Cutnpaste: – Fernando Martinez, Ike Davis, Ryan Fraser

Fernando Martinez:

Few players have seen their stock drop as much as Martinez over the past four years. Back in 2007, he ranked as the 22nd-best prospect in all of baseball. Last season he checked in at No. 77, and he’s dropped all the way to eighth on BA’s Mets list. For some reason, the Mets haven’t had much luck developing outfielders, so there’s no real reason to believe that Martinez will turn out any better than say, Lastings Milledge. Like Milledge, his long-term future could be elsewhere.  


“Fonzie” was a key player for the last Met team to win the NL pennant, a quiet leader who spent his first four years as one of the best-kept secrets in baseball. By 1999, though, the secret was out, as Alfonzo exploded with 27 HR, 41 doubles, 108 RBI, and a .304 AVG. He followed that up with an even better season in 2000, hitting another 25 HR, reaching .324 AVG and posting a .967 OPS. But it wasn’t just about the offensive numbers — Fonzie did everything well. He could hit, of course, and he also ran the bases well (with speed and intelligence), played Gold-Glove defense (at two different positions), and from all accounts a good clubhouse guy during his peak years in Flushing. Other All-Stars such as Mike Piazza, Robin Ventura, and John Olerud may have overshadowed him, but for a six-year period, it could be argued that Edgardo Alfonzo was the Mets’ best all-around ballplayer.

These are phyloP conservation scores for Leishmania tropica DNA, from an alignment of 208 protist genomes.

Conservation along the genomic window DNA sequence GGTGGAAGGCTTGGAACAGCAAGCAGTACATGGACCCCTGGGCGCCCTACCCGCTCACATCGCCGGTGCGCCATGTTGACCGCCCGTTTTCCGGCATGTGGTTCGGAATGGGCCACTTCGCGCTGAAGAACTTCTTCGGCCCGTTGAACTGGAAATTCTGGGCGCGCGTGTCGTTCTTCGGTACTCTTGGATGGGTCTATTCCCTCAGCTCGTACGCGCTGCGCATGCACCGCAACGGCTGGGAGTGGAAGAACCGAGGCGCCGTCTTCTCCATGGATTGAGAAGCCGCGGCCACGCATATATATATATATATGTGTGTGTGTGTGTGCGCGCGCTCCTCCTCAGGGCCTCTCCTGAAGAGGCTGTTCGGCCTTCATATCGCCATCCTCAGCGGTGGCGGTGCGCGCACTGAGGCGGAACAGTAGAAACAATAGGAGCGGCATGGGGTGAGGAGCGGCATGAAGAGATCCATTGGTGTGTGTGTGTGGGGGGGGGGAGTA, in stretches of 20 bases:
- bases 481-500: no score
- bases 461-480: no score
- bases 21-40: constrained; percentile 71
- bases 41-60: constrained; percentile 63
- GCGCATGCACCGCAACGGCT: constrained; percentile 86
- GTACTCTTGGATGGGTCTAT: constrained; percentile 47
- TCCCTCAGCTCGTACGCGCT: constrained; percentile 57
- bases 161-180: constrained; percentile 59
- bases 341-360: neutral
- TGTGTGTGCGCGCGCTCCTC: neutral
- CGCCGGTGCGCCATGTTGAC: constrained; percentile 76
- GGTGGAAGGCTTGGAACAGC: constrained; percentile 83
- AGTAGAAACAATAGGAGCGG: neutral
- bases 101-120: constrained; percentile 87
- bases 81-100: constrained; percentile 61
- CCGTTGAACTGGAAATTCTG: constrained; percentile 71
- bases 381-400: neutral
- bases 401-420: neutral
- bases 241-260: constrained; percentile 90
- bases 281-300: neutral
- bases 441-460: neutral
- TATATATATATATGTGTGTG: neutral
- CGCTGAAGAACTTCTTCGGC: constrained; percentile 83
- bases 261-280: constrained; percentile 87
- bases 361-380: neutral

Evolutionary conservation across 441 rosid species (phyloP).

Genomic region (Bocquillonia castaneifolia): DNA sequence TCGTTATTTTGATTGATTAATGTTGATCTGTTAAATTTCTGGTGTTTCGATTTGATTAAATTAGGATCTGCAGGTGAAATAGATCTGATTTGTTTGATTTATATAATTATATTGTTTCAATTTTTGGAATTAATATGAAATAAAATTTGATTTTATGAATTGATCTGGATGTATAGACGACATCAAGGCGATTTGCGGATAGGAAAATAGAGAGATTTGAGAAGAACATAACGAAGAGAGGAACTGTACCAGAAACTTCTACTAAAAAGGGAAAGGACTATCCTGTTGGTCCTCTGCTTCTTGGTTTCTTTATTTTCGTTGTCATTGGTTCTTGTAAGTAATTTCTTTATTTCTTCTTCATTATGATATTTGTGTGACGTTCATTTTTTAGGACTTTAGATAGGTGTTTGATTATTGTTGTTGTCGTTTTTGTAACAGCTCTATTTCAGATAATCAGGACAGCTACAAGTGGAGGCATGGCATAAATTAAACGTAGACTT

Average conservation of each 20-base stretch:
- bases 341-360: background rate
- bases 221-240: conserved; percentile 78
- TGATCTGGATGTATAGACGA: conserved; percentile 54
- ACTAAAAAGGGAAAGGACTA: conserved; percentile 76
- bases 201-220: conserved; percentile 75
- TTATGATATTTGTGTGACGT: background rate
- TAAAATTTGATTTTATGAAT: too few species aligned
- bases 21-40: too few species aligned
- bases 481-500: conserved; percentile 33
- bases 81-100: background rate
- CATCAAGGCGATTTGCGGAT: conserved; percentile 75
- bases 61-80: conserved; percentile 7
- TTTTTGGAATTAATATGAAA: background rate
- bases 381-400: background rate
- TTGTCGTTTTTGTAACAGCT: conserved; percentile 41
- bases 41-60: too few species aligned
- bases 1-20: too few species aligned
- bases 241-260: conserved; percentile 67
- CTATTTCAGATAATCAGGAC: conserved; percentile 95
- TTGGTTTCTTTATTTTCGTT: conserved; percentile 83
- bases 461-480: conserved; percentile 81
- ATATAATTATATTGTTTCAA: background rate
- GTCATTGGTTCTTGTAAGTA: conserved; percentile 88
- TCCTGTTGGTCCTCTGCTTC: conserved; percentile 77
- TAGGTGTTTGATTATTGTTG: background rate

Ike Davis:

Ike Davis may never hit for a consistently high batting average considering his strikeout rate of over 20 percent in the minors (160 K in 769 PA), but he was tied for 50th in TAv in 2010 (among 149 qualifiers), a fact disguised by his home ballpark. Unfortunately, fantasy owners don’t get to park-adjust him, so he’ll be battling that disadvantage again in 2011. But, given how quickly he’s scaled the pro ranks (he was in college in 2008), there’s every reason to expect him to continue to grow as a player, including across-the-board improvements in contact, patience, and power. When his PECOTA percentiles are published, expect the top ones to suggest the possibility of a dramatic improvement, though weighted-means is likely to only show a marginal improvement for 2011.  

Ryan Fraser:

Drafted out of Memphis by the Mets this June, Fraser reminds me a lot of Bobby Parnell. Like Parnell, Fraser was a starter/middle reliever who pitched to middling results at a college in the south when he was drafted as a junior in the middle rounds. Fraser too can dial up his fastball into the 95+ mph range — though it is very straight — and features a sharp yet inconsistent slider as well as spotty command of both pitches. His change-up is a below average offering. Also like Parnell, the feeling is that despite projecting as a dominant late-inning reliever the Mets will try Fraser as a starter in the minors before determining his long-term role.  


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